August 6 amid pandemic: Hiroshima mayor intends to use strong language related to nuclear weapons ban treaty

by Junji Akechi, Staff Writer

On July 14, Hiroshima Mayor Kazumi Matsui indicated his desire to use stronger language in this year’s Peace Declaration than was used last year to describe the Treaty on the Prohibition of Nuclear Weapons (TPNW), which has become a focus of the declaration. At a recent meeting of a consultative committee regarding the declaration, Mr. Matsui stressed, “I want to act on the opinions expressed that it would be desirable to use language that can further raise expectations on the Japanese national government for its support of the treaty.”

According to those involved, committee participants decided to use the expression “A-bomb survivors’ requests” in this year’s Peace Declaration draft, just as in previous years, to position successful conclusion of the nuclear weapons ban treaty as a condition for Japan, the country that experienced the atomic bombings. The Peace Declaration will also urge the Japanese government to play a role in broadening support from people throughout the world for the nuclear weapons ban treaty.

In the 2019 Peace Declaration, the mayor called on the Japanese government to accept the “A-bomb survivors’ request that the TPNW be signed and ratified.” However, some among A-bomb survivors’ groups and anti-nuclear organizations have since asked the mayor to make the appeal to the government using his own words.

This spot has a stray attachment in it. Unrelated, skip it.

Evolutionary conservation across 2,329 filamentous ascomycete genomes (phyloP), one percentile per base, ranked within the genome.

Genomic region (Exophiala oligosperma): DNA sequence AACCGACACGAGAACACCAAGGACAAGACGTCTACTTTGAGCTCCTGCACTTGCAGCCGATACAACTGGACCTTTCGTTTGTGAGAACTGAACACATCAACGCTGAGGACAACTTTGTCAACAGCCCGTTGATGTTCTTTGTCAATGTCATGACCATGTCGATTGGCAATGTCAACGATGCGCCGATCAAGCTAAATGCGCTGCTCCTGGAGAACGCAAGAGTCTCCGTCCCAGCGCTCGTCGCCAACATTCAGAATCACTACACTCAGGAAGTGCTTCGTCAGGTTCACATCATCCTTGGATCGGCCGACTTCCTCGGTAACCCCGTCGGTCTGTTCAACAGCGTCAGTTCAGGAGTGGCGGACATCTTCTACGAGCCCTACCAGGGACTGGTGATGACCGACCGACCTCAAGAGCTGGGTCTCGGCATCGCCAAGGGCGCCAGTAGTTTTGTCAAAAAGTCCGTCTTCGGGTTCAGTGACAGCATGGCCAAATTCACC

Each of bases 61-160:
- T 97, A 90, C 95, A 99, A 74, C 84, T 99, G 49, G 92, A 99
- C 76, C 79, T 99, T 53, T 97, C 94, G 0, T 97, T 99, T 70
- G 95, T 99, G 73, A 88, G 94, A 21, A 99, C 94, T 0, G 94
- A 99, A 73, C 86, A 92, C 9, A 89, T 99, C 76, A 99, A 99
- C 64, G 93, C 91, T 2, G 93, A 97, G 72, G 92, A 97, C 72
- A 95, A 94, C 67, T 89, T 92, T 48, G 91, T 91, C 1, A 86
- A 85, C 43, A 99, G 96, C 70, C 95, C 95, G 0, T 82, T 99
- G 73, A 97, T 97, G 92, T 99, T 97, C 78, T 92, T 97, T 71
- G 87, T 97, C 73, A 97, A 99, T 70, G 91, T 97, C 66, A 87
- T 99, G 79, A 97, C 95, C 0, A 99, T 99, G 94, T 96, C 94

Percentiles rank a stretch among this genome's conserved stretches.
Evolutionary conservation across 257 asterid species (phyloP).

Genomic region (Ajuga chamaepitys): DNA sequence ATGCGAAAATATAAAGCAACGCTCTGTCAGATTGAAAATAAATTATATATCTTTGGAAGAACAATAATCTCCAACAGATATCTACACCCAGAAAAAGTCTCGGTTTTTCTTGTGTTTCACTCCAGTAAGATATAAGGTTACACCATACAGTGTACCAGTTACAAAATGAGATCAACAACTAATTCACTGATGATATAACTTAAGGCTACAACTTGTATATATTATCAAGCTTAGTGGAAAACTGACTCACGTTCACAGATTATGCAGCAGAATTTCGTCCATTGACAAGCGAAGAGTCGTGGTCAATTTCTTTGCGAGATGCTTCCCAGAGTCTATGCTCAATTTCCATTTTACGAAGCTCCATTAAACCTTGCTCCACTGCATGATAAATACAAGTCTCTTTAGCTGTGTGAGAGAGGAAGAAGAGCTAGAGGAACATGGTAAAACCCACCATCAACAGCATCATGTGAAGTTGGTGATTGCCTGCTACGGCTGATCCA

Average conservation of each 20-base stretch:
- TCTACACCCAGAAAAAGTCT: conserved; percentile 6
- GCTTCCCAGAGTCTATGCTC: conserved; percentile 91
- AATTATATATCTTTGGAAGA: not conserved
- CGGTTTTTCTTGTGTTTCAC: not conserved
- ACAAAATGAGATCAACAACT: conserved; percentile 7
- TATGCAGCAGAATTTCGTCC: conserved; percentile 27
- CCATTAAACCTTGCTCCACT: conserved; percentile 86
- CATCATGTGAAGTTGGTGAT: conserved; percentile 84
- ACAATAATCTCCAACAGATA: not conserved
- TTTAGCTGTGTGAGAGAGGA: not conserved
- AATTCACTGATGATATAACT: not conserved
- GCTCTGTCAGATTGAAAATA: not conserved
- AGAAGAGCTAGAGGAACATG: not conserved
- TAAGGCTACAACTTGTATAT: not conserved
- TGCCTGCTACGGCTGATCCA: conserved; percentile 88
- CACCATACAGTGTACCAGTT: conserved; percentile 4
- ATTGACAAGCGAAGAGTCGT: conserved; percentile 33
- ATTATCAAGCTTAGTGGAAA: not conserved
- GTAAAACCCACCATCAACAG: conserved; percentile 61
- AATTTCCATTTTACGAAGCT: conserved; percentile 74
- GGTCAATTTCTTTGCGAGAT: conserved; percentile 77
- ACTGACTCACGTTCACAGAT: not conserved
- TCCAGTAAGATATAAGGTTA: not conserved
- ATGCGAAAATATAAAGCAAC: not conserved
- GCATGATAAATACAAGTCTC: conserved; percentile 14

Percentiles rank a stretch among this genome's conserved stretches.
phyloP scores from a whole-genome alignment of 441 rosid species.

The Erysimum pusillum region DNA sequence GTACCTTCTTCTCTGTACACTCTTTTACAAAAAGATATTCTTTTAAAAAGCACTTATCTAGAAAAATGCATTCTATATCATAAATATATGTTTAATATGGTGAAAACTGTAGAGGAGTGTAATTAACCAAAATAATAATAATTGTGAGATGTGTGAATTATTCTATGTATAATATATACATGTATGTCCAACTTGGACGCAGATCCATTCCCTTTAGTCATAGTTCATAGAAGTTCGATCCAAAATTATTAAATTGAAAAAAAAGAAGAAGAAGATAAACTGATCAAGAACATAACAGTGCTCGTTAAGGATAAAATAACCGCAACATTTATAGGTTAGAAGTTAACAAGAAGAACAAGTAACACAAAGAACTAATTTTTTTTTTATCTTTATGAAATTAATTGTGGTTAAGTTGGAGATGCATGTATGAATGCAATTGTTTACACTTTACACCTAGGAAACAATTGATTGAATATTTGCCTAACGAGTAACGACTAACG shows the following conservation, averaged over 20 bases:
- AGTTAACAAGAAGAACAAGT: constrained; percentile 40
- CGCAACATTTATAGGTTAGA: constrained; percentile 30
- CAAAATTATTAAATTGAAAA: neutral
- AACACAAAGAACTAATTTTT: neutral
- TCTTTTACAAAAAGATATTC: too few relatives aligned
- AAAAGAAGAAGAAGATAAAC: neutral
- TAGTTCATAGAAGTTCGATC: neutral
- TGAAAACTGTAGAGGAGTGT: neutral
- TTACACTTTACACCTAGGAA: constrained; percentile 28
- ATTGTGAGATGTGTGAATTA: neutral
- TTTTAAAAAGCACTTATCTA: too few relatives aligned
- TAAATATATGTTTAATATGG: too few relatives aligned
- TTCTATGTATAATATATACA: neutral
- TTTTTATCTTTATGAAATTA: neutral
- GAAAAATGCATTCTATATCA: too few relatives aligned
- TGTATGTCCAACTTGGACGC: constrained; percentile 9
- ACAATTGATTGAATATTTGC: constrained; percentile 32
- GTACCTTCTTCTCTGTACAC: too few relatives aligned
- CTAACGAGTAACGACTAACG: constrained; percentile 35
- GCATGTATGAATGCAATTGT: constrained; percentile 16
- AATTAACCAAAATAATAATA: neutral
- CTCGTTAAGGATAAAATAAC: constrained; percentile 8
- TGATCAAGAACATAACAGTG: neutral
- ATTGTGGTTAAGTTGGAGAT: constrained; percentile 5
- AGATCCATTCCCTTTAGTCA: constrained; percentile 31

Against this backdrop, some members of this year’s consultative committee said it would be desirable to further increase expectations vis-a-vis the government. After meeting with the committee, Mr. Matsui indicated he would use stronger language than last year and that the idea had received support in the committee meeting.

At this year’s 75th Hiroshima Peace Memorial Ceremony, to prevent the spread of the coronavirus, the number of seats for participants will be reduced by 90 percent compared with that of previous years, limiting the seating capacity to a maximum of 880 attendees. Mr. Matsui said that the significance of this year’s Peace Declaration will be greater than ever, adding “Nuclear weapons and the coronavirus both are threats to humanity, and therefore we all have to work together to overcome them. I hope to prepare a declaration that can achieve consensus among everyone regarding our future direction.”

(Originally published on July 15, 2020)